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Fani Willis Decision In Georgia Judge’s Hands Now

The fate of former President Trump’s 2020 election interference case in Georgia now rests with a state judge tasked with determining whether to disqualify Fulton County’s district attorney’s office from the historic prosecution over a romance between two top prosecutors.

Judge Scott McAfee heard arguments Friday to determine whether Fulton County District Attorney Fani Willis (D) and special prosecutor Nathan Wade should be kicked off the sweeping racketeering case because of their once-romantic relationship.

McAfee’s decision could hinge on how he weighs the evidence presented across three days of hearings. The judge previously said the allegations against Willis and Wade “could result” in their disqualification if evidence shows an “actual conflict of interest or the appearance of one.”

“The entire outcome is pretty much contingent on what standard of disqualification he applies,” said Anthony Michael Kreis, a law professor at Georgia State University who has closely followed the case.

“[The defense] has come up quite short of proving or demonstrating that Fani Willis received a considerable kickback, or anything of that nature, from the prosecution, so if the standard is an actual conflict, I think they have a pretty uphill battle,” Kreis said. “But if the standard is an appearance of a conflict or an appearance of impropriety — I think it’s possible that the defense has muddied things up enough.”

The weeks-long detour in the Georgia election interference case originated with a January motion filed by defendant Michael Roman, a Trump 2020 campaign operative, who accused Willis of financially benefitting from her relationship with Wade via lavish vacations the prosecutors took together.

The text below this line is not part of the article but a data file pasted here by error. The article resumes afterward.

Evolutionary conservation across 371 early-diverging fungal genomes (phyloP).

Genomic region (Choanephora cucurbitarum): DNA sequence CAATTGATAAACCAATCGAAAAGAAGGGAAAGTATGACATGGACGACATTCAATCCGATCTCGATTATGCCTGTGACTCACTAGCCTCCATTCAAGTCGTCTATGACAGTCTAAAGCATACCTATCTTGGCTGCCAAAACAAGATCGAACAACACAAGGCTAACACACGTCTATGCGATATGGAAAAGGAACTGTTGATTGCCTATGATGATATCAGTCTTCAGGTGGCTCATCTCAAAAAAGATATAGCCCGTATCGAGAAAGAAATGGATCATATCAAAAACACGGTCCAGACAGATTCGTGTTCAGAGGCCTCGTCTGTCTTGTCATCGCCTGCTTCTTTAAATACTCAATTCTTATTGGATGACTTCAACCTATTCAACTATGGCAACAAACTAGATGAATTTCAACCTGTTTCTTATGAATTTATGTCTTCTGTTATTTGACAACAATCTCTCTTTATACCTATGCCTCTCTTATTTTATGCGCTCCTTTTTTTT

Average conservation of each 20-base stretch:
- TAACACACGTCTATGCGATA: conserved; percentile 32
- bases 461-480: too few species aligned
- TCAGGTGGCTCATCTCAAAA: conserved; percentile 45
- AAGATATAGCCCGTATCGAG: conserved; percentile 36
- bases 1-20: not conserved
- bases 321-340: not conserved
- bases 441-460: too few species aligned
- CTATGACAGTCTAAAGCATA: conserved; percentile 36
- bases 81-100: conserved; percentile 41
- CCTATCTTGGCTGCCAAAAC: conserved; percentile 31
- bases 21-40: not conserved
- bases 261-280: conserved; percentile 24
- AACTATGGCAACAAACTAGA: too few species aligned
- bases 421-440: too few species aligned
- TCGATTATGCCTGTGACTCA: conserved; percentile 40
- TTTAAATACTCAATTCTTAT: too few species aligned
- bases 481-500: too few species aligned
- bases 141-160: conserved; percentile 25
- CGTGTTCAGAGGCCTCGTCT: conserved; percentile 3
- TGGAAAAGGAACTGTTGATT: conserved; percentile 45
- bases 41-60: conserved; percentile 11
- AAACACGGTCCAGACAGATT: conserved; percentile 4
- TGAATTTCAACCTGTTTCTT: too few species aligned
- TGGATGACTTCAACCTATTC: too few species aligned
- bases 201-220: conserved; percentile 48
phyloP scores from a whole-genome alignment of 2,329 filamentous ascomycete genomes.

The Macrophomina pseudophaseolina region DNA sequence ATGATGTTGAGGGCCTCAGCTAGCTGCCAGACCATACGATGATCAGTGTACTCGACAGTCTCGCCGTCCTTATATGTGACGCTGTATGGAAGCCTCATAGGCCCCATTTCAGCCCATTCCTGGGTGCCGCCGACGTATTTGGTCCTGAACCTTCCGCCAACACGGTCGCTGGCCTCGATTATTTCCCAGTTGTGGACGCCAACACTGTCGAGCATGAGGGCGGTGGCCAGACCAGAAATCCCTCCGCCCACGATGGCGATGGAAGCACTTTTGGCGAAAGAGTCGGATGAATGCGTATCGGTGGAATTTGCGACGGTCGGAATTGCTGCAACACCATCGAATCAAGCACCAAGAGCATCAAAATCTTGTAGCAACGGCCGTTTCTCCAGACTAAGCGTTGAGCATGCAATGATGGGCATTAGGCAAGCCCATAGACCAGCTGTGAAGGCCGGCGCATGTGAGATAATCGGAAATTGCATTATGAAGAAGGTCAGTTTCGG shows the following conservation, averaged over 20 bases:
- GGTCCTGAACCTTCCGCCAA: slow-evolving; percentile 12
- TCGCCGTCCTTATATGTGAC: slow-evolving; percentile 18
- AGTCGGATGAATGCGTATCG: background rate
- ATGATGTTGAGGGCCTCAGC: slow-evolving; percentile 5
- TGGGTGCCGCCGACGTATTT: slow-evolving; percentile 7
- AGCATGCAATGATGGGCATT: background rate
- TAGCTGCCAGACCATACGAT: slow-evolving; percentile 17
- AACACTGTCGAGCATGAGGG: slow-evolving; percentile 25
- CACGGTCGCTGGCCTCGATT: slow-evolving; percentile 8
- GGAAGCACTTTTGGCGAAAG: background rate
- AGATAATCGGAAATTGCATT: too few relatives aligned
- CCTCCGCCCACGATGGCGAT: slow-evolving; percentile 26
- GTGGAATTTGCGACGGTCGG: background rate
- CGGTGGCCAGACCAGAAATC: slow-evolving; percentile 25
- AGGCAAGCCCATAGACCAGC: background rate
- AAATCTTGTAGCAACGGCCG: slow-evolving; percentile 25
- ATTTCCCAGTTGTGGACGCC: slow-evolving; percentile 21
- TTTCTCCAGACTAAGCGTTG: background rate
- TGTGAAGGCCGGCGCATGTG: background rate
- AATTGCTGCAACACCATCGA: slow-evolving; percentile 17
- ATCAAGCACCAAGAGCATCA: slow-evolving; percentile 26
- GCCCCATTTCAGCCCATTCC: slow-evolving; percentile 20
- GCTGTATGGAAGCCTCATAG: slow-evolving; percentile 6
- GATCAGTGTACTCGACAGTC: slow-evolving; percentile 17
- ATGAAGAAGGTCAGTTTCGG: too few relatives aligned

Throughout several hearings, Willis and Wade took to the witness stand to defend their integrity. They confirmed their romantic relationship but said it began in early 2022, before they parted ways in summer 2023.

Testimony from two associates of the prosecutors — an ex-friend of Willis and Wade’s former law partner — contradicted that timeline.

Robin Yeartie, who met Willis in college, testified that Willis and Wade “no doubt” began dating in 2019, after a judicial conference. She said she saw the pair “hugging” and “kissing” before Wade’s hiring.

The ex-law partner, Terrence Bradley, claimed in text messages with Roman attorney Ashleigh Merchant that the prosecutors began dating before Wade’s hire, too.

“Do you think it started before she hired him?” Merchant asked.

“Absolutely,” Bradley replied.

Bradley, who was also once Wade’s divorce attorney, initially attempted to assert attorney-client privilege, but the judge required him to testify in more detail about his knowledge of the relationship. When on the witness stand, he described his texts as “speculation.”

Trump attorney Steve Sadow urged the judge to view Bradley’s private communications as the truth, despite his walk back while testifying.

“Now, ‘absolutely’ is not a speculative word,” Sadow said. “That’s not speculation; that’s a definitive statement.”

Fulton County prosecutors described Bradley as a “disgruntled, vengeful speculator” and said Merchant’s texted question to the lawyer itself implied speculation.

The ex-Wade law partner’s inconsistencies draw into question his credibility – and the credibility of the defense’s motion, said Melissa Redmon, director of the University of Georgia’s Prosecutorial Justice Program.

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